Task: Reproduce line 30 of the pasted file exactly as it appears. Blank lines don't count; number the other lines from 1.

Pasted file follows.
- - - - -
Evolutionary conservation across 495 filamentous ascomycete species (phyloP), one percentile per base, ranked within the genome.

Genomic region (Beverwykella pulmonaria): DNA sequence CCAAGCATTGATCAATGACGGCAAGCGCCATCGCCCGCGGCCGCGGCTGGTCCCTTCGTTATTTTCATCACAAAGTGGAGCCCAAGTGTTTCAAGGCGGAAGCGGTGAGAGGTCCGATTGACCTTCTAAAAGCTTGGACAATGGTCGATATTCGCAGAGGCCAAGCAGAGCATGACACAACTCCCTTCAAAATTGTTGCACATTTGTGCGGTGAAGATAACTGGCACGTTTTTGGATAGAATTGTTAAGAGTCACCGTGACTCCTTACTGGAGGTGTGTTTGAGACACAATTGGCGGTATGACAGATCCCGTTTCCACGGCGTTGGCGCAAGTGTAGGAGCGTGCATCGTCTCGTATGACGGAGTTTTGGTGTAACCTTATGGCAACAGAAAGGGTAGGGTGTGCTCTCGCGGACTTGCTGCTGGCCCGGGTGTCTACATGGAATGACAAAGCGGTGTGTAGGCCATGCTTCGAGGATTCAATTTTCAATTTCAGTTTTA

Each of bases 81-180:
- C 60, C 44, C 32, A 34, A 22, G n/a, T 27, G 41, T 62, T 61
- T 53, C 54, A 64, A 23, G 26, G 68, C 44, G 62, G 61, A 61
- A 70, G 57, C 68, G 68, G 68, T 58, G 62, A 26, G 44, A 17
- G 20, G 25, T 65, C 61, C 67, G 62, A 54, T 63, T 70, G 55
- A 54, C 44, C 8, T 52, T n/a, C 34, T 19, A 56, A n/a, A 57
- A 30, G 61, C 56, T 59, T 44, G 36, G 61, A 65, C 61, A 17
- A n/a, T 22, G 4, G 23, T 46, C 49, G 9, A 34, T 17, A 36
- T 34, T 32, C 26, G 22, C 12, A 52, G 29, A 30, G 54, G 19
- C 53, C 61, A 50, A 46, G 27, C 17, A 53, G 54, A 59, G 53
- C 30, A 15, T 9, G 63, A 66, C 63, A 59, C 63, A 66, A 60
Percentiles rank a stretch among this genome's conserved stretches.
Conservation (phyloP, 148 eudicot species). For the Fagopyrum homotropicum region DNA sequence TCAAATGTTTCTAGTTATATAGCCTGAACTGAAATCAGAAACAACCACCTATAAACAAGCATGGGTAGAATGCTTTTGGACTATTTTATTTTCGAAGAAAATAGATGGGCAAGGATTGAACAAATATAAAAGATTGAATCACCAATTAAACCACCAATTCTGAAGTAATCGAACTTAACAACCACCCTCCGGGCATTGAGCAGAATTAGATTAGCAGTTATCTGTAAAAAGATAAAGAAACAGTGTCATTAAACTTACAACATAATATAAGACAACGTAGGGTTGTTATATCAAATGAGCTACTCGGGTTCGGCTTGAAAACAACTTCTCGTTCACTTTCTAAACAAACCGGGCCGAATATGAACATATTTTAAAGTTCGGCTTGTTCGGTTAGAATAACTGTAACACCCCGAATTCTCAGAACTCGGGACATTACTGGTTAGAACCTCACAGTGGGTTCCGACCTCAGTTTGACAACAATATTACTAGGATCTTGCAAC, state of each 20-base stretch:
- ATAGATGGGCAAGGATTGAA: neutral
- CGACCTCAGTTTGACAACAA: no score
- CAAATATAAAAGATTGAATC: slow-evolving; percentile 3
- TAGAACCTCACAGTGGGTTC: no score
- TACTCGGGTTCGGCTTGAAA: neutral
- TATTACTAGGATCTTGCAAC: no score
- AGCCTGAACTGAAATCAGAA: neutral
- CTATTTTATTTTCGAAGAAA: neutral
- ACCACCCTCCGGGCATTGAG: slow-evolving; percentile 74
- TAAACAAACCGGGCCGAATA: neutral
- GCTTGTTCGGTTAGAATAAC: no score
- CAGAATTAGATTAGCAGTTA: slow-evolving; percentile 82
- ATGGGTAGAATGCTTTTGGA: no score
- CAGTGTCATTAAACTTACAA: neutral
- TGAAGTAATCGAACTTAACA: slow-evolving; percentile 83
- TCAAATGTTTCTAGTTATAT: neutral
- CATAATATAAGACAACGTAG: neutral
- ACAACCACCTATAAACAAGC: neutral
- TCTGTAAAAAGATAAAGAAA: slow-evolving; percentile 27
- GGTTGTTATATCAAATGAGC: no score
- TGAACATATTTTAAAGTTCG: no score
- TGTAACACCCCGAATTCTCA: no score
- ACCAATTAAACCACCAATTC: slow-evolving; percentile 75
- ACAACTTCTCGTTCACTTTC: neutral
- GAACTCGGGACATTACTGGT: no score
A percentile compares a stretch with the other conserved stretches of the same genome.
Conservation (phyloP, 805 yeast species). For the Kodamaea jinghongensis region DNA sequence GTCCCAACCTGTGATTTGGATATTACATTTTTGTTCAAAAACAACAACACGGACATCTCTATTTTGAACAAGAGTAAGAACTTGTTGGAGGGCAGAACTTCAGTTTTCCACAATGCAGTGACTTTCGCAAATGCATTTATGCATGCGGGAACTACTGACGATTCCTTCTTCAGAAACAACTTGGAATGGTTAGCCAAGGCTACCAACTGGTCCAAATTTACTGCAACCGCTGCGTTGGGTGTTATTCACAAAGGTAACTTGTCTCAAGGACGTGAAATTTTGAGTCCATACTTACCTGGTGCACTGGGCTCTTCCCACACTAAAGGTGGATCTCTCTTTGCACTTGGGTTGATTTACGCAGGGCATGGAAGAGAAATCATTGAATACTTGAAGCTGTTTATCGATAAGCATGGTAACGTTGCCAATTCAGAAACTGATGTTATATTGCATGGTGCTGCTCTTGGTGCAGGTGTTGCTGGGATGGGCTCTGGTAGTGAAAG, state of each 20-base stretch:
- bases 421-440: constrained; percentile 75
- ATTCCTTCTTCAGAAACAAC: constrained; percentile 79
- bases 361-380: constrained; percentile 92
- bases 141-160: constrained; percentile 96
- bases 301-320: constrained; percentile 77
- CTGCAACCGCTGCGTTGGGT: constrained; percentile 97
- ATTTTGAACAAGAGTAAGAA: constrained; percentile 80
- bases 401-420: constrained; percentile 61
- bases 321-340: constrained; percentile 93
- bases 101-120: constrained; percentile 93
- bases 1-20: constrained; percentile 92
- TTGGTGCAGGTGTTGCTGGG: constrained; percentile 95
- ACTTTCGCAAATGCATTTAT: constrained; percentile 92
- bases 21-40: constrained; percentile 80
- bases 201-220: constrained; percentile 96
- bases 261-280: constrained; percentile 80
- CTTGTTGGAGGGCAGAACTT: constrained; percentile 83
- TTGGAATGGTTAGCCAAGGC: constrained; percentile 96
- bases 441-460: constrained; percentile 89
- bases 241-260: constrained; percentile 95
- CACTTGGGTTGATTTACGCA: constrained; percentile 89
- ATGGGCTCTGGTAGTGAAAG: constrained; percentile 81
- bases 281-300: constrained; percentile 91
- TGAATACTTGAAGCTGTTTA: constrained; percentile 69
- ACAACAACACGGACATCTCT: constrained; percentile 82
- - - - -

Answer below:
- TGAAGTAATCGAACTTAACA: slow-evolving; percentile 83